How to date a vintage Fender Stratocaster
Posted on January 13 2021
The Fender Stratocaster model electric guitar is an iconic design that debuted in 1954. They're constructed from parts meant to be easily disassembled in the field for service or repairs. It's an amazing design that's just as relevant today as it was back in the 1950s!
Dating vintage Fender guitars requires more than just a simple serial number lookup. Fender serial numbers in the 1950s, 1960s, and 1970s were applied to the metal neck plate on the back of the body that's easily swapped for a new one. Not only that, but the numbers weren't necessarily applied consecutively.
Here are the four most important parts to check to help date a vintage Fender Stratocaster guitar:
1. Neck and body
2. Electronics and pickups
3. Serial numbers on neck plates
4. General features
Neck and body dates
Fender utilized various signatures and stamps on the bodies and necks of Stratocaster guitars to indicate what year and month they were made and by which employee. Stratocasters have two main date indicators: one signed in pencil or stamped on the heel of the neck and one pencil signed in the tremolo cavity on the back of the body (until about 1966 or so).
To check the stamp on the heel of the neck, detune the strings first so that there is no tension. Then, use a properly fitting screw driver to carefully unscrew the four bolts folding the neck plate to the body while supporting both the neck and the body. Most of the neck heels were signed with a month and year in pencil until 1962. After 1962, an ink stamp was used to stamp the model code, month, year, and neck width code. Here's what a neck heel stamp looks like:
This neck heel date stamp reads "2SEP65B" which should read accordingly: "2" = Stratocaster model (not the day!), "SEP" = September, "65" = 1965, "B" = standard nut width or 1 5/8". It's tempting to think that the first number may represent the day, but it actually is a model code that indicates what model the neck is intended for.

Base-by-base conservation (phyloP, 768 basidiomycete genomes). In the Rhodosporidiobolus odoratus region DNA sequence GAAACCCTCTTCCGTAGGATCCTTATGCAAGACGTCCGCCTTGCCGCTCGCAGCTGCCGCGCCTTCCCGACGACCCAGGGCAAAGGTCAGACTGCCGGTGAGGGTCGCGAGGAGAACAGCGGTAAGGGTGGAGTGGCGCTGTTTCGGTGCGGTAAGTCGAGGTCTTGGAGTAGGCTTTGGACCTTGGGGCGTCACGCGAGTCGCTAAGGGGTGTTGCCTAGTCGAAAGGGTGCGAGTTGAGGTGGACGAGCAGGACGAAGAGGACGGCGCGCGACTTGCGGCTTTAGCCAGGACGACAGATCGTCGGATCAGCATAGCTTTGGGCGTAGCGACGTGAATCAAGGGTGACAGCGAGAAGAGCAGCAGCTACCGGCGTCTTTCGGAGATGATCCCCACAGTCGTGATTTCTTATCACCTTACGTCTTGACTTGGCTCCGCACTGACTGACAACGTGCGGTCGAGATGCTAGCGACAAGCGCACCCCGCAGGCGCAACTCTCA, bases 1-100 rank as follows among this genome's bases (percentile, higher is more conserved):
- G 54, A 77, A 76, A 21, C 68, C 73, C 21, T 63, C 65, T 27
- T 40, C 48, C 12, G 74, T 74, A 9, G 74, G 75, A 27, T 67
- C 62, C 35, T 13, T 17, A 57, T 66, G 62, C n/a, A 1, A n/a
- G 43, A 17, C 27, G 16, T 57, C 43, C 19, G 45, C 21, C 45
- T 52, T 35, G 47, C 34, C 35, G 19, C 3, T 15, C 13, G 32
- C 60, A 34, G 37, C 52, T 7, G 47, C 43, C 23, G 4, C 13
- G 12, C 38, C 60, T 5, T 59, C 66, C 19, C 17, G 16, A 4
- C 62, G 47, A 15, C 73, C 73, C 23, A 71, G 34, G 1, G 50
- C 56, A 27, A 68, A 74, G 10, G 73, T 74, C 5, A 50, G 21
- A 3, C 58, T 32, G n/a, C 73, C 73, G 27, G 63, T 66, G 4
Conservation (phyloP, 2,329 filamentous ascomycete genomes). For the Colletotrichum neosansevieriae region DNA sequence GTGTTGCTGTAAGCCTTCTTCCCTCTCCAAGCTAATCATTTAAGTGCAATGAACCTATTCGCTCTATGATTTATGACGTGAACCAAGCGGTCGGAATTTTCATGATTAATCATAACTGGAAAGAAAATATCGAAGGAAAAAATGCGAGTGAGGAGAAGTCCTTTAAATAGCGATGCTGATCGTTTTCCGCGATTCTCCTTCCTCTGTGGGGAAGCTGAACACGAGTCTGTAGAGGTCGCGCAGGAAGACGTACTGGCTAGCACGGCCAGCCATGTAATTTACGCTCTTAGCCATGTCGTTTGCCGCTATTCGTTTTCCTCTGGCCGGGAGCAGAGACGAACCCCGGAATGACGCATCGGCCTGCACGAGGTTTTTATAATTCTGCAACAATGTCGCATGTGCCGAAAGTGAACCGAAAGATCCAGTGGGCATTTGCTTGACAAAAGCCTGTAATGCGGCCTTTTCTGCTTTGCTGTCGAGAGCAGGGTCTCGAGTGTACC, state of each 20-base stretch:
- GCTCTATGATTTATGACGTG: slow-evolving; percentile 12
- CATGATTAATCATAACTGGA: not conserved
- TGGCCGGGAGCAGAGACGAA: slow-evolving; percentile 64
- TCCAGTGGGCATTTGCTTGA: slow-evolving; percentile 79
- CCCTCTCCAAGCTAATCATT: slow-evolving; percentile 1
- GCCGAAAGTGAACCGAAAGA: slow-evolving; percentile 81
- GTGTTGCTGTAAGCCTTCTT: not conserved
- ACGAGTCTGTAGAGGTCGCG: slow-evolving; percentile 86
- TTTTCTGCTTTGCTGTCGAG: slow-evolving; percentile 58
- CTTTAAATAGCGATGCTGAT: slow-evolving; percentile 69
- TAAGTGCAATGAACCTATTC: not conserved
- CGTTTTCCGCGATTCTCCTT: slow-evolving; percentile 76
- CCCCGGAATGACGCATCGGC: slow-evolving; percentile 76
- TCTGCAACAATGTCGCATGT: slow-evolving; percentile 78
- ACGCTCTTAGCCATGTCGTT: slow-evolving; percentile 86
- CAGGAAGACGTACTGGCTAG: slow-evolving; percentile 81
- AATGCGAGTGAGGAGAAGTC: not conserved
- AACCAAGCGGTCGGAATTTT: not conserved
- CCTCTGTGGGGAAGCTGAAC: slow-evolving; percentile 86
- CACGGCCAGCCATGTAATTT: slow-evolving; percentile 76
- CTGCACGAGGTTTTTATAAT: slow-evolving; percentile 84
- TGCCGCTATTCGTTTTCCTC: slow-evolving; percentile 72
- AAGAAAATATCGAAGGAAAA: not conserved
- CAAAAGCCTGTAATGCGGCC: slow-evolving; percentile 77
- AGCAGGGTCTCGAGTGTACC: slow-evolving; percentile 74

Here's an example of a tremolo cavity pencil signature date indicating it was made during July of 1960:
Electronics and Pickups
The next step to accurately date a vintage Fender Stratocaster guitar is to check the date codes on the electronics and the pickups. The potentiometers are the variable resistors that allow the player to adjust the volume and tone of the guitar through the amplifier. Potentiometers are made with manufacturer codes that indicate the manufacturer and what week of what year it was made. Here's an example that reads "137_6510" which would indicate Chicago Telephone Supply (137), 1965 (65), and the 10th week (10):
Serial numbers on neck plates:
The problem with vintage Fender guitar serial numbers is that they are often found on an easily replaceable part. Not only that, but these plates were not applied to guitars in a consecutive order. A lower serial number does no necessarily indicate an earlier guitar. There is a general pattern to the serial numbers so that's why I've included them here:
1000 – 5300 1952, 1953, 1954
For Fender guitars with serial numbers with 6 digits or less on the neck plate. I'm looking to purchase guitars from this time period.
0001 – 8000 1954
6000 – 10000 1955
9000 – 16000 1956
16000 – 25000 1957 0 or – prefix possible
25000 – 30000 1958 0 or – prefix possible
30000 – 40000 1959
40000 – 58000 1960
55000 – 72000 1961
72000 – 93000 1962
93000 – 99999 1963
Serial numbers preceded by an “L” 1963-1965. I'm looking to purchase guitars from this time period.
L00001 – L20000 1963
L20000 – L55000 1964
L55000 – L99999 1965
Six digit serial numbers with a large stylized F on the plate. I'm looking to purchase guitars from this time period:
100000 – 110000 1965
110000 – 200000 1966
180000 – 210000 1967
210000 – 250000 1968
250000 – 280000 1969
280000 – 300000 1970
300000 – 330000 1971
330000 – 370000 1972
370000 – 520000 1973
500000 – 580000 1974
580000 – 690000 1975
690000 – 750000 1976
This guitar is an excellent example of why Fender serial numbers can be misleading. This Fender Stratocaster exhibited a lot features that indicated it was made in 1964. The serial number "1062", however, is from a range that indicates that it was made in 1954. The logo, style of finish, and veneer Rosewood fretboard indicated 1964, but the tuners, potentiometer codes, and tremolo cavity indicated 1954 and 1960. So what is this guitar?? Find out here: 1954, 1960, 1954 Fender Stratocaster.
It takes a skilled guitar collector's eye to date a vintage Fender guitar by its exterior features, but many of us can do it only a few seconds. The important things that I look for are the logo style, fretboard style, finish style and color, and even the case color and style. Many of these aspects changed as production continued through the 1950s, 60s, and 70s which makes dating them a bit easier and quicker than taking them apart.
You can contact me at the red button in the lower right of your screen if you'd like guitar expert's help with your guitar. I can help with a vintage guitar appraisal for insurance purpose if you like. I'm also looking to buy vintage Fender Stratocaster guitars from the 50s, 60s, and 70s.